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A novel genetic screen implicates Elm1 in the inactivation of the yeast transcription factor SBF.

Manderson EN, Malleshaiah M, Michnick SW - PLoS ONE (2008)

Bottom Line: The principle of GePPI is that if a protein is involved in a pathway of interest, deletion of the corresponding gene will result in perturbation of sentinel PPIs that report on the activity of the pathway.Our findings demonstrate that GePPI is an effective strategy to directly link proteins of known or unknown function to a specific biological pathway of interest.In addition, the high degree of conservation between yeast and mammalian proteins and pathways suggest GePPI could be used to generate insight into human disease.

View Article: PubMed Central - PubMed

Affiliation: Département de Biochimie, Université de Montréal, Montreal, Quebec, Canada.

ABSTRACT

Background: Despite extensive large scale analyses of expression and protein-protein interactions (PPI) in the model organism Saccharomyces cerevisiae, over a thousand yeast genes remain uncharacterized. We have developed a novel strategy in yeast that directly combines genetics with proteomics in the same screen to assign function to proteins based on the observation of genetic perturbations of sentinel protein interactions (GePPI). As proof of principle of the GePPI screen, we applied it to identify proteins involved in the regulation of an important yeast cell cycle transcription factor, SBF that activates gene expression during G1 and S phase.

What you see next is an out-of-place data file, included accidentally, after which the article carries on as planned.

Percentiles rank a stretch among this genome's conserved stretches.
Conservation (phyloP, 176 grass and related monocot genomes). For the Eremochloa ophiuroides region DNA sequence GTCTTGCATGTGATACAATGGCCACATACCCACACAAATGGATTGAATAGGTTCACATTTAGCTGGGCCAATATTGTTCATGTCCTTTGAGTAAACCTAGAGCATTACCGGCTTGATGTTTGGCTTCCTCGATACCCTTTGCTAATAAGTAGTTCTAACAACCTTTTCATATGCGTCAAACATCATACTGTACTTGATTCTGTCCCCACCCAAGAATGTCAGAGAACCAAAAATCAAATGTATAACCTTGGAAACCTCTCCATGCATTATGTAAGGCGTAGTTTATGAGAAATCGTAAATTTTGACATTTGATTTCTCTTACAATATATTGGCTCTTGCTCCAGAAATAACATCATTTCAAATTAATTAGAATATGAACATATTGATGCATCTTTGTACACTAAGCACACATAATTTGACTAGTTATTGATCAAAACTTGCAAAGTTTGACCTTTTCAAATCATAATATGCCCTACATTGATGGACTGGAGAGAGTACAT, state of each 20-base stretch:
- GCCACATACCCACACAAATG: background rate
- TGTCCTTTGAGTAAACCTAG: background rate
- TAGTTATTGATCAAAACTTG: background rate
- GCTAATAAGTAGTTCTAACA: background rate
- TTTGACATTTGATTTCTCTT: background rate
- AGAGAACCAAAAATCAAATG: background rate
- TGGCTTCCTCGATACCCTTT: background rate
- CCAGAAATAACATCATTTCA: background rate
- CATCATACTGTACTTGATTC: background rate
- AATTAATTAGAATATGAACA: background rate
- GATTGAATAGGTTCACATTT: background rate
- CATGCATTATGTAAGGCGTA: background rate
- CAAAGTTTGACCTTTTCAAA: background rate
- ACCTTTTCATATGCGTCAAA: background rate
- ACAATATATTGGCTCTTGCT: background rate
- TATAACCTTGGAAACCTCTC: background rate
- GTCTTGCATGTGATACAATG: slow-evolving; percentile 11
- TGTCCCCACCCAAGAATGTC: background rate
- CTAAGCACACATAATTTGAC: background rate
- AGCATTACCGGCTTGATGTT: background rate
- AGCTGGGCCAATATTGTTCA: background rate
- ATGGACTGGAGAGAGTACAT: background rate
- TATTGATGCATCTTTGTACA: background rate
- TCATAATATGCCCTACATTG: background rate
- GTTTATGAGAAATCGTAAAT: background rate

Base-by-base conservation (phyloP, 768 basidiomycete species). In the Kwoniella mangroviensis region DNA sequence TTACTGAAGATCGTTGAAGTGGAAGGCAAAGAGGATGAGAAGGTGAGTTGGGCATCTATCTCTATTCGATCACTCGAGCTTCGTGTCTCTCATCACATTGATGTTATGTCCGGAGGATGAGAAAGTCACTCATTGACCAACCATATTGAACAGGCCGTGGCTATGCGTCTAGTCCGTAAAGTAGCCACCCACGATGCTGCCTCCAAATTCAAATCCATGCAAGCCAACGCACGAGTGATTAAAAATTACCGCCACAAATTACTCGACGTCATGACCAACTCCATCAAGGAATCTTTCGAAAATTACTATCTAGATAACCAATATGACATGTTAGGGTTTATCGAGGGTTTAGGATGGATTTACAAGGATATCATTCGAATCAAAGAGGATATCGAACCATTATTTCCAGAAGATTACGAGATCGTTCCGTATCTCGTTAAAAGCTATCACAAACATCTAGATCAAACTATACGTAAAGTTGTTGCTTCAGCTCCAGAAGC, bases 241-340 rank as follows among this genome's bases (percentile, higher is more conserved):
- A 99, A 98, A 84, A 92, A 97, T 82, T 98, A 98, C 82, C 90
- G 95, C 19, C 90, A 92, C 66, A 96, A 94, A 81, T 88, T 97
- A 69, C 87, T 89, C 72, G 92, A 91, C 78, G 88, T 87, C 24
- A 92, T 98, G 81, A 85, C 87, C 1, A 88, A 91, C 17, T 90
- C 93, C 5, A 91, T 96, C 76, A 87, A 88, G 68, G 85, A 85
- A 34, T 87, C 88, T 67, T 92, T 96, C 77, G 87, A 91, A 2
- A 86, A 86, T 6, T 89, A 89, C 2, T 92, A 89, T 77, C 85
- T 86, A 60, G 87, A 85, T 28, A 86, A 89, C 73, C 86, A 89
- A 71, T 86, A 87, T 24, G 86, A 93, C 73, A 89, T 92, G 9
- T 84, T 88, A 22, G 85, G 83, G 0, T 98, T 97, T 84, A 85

Methodology/principle findings: The principle of GePPI is that if a protein is involved in a pathway of interest, deletion of the corresponding gene will result in perturbation of sentinel PPIs that report on the activity of the pathway. We created a fluorescent protein-fragment complementation assay (PCA) to detect the interaction between Cdc28 and Swi4, which leads to the inactivation of SBF. The PCA signal was quantified by microscopy and image analysis in deletion strains corresponding to 25 candidate genes that are periodically expressed during the cell cycle and are substrates of Cdc28. We showed that the serine-threonine kinase Elm1 plays a role in the inactivation of SBF and that phosphorylation of Elm1 by Cdc28 may be a mechanism to inactivate Elm1 upon completion of mitosis.